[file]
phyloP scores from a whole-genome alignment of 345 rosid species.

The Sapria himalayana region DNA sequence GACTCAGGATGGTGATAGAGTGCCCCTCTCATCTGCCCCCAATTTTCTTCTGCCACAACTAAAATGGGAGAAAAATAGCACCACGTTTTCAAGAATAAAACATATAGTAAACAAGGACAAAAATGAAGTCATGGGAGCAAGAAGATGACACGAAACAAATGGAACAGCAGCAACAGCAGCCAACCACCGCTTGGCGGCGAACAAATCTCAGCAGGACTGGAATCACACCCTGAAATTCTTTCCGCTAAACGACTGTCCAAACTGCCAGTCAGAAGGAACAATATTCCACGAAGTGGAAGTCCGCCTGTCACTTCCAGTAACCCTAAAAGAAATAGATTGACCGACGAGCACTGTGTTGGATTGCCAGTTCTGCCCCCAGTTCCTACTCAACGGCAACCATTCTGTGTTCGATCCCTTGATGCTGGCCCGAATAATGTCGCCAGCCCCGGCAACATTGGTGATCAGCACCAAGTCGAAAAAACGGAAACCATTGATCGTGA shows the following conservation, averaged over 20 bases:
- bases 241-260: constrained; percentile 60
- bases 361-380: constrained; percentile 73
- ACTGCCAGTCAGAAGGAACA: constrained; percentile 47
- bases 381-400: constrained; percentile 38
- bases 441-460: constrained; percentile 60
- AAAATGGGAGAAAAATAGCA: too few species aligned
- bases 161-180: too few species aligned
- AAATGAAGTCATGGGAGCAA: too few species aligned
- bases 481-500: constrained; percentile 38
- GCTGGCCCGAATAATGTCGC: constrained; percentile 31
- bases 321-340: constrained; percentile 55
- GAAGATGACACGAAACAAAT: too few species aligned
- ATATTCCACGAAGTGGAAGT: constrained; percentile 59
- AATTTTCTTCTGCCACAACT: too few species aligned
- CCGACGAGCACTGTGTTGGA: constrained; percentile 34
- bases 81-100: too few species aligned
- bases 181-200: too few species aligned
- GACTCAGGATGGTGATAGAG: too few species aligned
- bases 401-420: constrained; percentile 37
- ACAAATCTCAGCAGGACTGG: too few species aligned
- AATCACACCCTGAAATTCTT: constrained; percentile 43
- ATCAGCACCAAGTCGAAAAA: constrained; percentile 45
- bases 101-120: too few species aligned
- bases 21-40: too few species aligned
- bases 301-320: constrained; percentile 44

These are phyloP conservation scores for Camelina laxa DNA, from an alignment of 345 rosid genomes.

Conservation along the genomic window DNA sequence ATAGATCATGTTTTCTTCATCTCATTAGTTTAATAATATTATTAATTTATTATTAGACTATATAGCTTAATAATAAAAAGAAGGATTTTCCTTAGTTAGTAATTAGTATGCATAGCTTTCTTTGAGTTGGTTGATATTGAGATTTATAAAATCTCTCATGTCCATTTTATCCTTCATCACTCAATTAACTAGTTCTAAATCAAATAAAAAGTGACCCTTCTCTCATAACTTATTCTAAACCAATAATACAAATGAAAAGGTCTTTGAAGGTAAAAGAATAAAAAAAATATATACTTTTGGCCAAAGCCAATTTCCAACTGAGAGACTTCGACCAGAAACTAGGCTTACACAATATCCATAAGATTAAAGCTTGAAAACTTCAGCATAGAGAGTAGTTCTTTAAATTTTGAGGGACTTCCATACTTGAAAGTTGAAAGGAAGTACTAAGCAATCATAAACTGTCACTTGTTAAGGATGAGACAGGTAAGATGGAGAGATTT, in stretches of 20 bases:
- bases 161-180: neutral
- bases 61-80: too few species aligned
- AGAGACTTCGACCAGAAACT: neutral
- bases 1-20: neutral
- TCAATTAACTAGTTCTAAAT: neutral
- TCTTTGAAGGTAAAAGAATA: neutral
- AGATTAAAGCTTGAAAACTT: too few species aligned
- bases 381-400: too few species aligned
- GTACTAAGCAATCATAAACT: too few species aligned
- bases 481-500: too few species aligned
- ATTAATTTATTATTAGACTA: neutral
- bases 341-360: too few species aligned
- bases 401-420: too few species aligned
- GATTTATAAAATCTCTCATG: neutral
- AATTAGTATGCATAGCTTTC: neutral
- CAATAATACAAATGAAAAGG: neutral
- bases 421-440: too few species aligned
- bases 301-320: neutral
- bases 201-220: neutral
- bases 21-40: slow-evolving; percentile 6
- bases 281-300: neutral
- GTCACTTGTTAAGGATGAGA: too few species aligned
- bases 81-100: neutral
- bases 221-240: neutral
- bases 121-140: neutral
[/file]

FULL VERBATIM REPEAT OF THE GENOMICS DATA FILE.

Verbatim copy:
phyloP scores from a whole-genome alignment of 345 rosid species.

The Sapria himalayana region DNA sequence GACTCAGGATGGTGATAGAGTGCCCCTCTCATCTGCCCCCAATTTTCTTCTGCCACAACTAAAATGGGAGAAAAATAGCACCACGTTTTCAAGAATAAAACATATAGTAAACAAGGACAAAAATGAAGTCATGGGAGCAAGAAGATGACACGAAACAAATGGAACAGCAGCAACAGCAGCCAACCACCGCTTGGCGGCGAACAAATCTCAGCAGGACTGGAATCACACCCTGAAATTCTTTCCGCTAAACGACTGTCCAAACTGCCAGTCAGAAGGAACAATATTCCACGAAGTGGAAGTCCGCCTGTCACTTCCAGTAACCCTAAAAGAAATAGATTGACCGACGAGCACTGTGTTGGATTGCCAGTTCTGCCCCCAGTTCCTACTCAACGGCAACCATTCTGTGTTCGATCCCTTGATGCTGGCCCGAATAATGTCGCCAGCCCCGGCAACATTGGTGATCAGCACCAAGTCGAAAAAACGGAAACCATTGATCGTGA shows the following conservation, averaged over 20 bases:
- bases 241-260: constrained; percentile 60
- bases 361-380: constrained; percentile 73
- ACTGCCAGTCAGAAGGAACA: constrained; percentile 47
- bases 381-400: constrained; percentile 38
- bases 441-460: constrained; percentile 60
- AAAATGGGAGAAAAATAGCA: too few species aligned
- bases 161-180: too few species aligned
- AAATGAAGTCATGGGAGCAA: too few species aligned
- bases 481-500: constrained; percentile 38
- GCTGGCCCGAATAATGTCGC: constrained; percentile 31
- bases 321-340: constrained; percentile 55
- GAAGATGACACGAAACAAAT: too few species aligned
- ATATTCCACGAAGTGGAAGT: constrained; percentile 59
- AATTTTCTTCTGCCACAACT: too few species aligned
- CCGACGAGCACTGTGTTGGA: constrained; percentile 34
- bases 81-100: too few species aligned
- bases 181-200: too few species aligned
- GACTCAGGATGGTGATAGAG: too few species aligned
- bases 401-420: constrained; percentile 37
- ACAAATCTCAGCAGGACTGG: too few species aligned
- AATCACACCCTGAAATTCTT: constrained; percentile 43
- ATCAGCACCAAGTCGAAAAA: constrained; percentile 45
- bases 101-120: too few species aligned
- bases 21-40: too few species aligned
- bases 301-320: constrained; percentile 44

These are phyloP conservation scores for Camelina laxa DNA, from an alignment of 345 rosid genomes.

Conservation along the genomic window DNA sequence ATAGATCATGTTTTCTTCATCTCATTAGTTTAATAATATTATTAATTTATTATTAGACTATATAGCTTAATAATAAAAAGAAGGATTTTCCTTAGTTAGTAATTAGTATGCATAGCTTTCTTTGAGTTGGTTGATATTGAGATTTATAAAATCTCTCATGTCCATTTTATCCTTCATCACTCAATTAACTAGTTCTAAATCAAATAAAAAGTGACCCTTCTCTCATAACTTATTCTAAACCAATAATACAAATGAAAAGGTCTTTGAAGGTAAAAGAATAAAAAAAATATATACTTTTGGCCAAAGCCAATTTCCAACTGAGAGACTTCGACCAGAAACTAGGCTTACACAATATCCATAAGATTAAAGCTTGAAAACTTCAGCATAGAGAGTAGTTCTTTAAATTTTGAGGGACTTCCATACTTGAAAGTTGAAAGGAAGTACTAAGCAATCATAAACTGTCACTTGTTAAGGATGAGACAGGTAAGATGGAGAGATTT, in stretches of 20 bases:
- bases 161-180: neutral
- bases 61-80: too few species aligned
- AGAGACTTCGACCAGAAACT: neutral
- bases 1-20: neutral
- TCAATTAACTAGTTCTAAAT: neutral
- TCTTTGAAGGTAAAAGAATA: neutral
- AGATTAAAGCTTGAAAACTT: too few species aligned
- bases 381-400: too few species aligned
- GTACTAAGCAATCATAAACT: too few species aligned
- bases 481-500: too few species aligned
- ATTAATTTATTATTAGACTA: neutral
- bases 341-360: too few species aligned
- bases 401-420: too few species aligned
- GATTTATAAAATCTCTCATG: neutral
- AATTAGTATGCATAGCTTTC: neutral
- CAATAATACAAATGAAAAGG: neutral
- bases 421-440: too few species aligned
- bases 301-320: neutral
- bases 201-220: neutral
- bases 21-40: slow-evolving; percentile 6
- bases 281-300: neutral
- GTCACTTGTTAAGGATGAGA: too few species aligned
- bases 81-100: neutral
- bases 221-240: neutral
- bases 121-140: neutral